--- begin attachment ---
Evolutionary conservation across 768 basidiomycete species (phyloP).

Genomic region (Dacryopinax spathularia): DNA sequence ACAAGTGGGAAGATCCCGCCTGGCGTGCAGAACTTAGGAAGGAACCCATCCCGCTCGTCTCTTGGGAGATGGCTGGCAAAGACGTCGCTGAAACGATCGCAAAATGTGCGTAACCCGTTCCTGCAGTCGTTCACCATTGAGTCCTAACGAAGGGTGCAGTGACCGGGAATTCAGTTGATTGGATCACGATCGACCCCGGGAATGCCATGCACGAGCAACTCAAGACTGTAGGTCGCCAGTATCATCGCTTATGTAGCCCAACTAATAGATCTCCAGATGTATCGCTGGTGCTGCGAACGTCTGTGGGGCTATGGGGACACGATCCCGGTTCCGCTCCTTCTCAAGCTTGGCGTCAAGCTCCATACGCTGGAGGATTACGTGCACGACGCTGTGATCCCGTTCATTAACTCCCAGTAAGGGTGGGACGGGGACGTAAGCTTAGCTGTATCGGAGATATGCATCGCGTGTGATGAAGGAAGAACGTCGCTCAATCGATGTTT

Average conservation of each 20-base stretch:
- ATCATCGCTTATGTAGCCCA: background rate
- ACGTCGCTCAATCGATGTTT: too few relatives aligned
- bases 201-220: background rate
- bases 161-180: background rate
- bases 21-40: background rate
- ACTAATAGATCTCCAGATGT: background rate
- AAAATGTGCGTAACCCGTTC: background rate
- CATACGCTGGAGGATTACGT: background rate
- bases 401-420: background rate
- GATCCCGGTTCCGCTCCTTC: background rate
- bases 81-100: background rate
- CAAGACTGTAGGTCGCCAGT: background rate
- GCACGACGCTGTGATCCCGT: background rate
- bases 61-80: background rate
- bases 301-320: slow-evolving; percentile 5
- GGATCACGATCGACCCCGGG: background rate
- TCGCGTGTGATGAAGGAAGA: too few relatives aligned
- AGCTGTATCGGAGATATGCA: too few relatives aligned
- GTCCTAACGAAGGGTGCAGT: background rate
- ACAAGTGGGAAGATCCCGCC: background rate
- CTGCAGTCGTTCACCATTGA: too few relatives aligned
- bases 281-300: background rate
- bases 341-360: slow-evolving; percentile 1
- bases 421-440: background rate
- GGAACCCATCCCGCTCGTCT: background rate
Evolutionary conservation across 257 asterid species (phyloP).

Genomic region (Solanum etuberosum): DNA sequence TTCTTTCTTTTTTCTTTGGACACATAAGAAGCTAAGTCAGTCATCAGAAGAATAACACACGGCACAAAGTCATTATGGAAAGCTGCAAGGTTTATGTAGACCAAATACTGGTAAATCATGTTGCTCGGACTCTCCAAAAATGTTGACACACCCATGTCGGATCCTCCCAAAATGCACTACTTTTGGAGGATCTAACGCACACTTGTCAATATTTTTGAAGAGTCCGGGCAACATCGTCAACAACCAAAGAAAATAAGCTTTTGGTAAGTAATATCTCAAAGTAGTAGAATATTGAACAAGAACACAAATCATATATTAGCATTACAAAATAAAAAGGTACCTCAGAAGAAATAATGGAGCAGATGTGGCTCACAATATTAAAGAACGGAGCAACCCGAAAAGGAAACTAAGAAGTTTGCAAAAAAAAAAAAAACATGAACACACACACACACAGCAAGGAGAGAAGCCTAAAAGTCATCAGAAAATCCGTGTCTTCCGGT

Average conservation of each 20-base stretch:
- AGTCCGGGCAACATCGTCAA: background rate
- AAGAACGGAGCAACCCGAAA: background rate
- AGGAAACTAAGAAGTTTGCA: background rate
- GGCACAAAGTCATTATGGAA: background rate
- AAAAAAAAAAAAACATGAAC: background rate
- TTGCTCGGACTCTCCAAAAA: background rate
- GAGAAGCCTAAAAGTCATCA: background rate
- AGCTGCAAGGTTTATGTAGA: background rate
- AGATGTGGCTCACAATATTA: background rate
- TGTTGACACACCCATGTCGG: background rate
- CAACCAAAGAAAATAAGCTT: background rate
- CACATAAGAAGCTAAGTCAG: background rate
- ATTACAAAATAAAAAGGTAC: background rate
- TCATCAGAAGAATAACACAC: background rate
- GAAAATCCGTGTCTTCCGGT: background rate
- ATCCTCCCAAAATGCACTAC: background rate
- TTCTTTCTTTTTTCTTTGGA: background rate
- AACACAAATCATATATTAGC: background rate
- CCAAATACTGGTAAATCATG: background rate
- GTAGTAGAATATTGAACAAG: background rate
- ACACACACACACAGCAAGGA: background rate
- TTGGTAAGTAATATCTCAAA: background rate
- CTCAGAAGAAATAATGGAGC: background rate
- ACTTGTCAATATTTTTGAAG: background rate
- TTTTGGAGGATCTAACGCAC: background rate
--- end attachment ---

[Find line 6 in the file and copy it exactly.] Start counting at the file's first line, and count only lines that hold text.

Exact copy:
- bases 201-220: background rate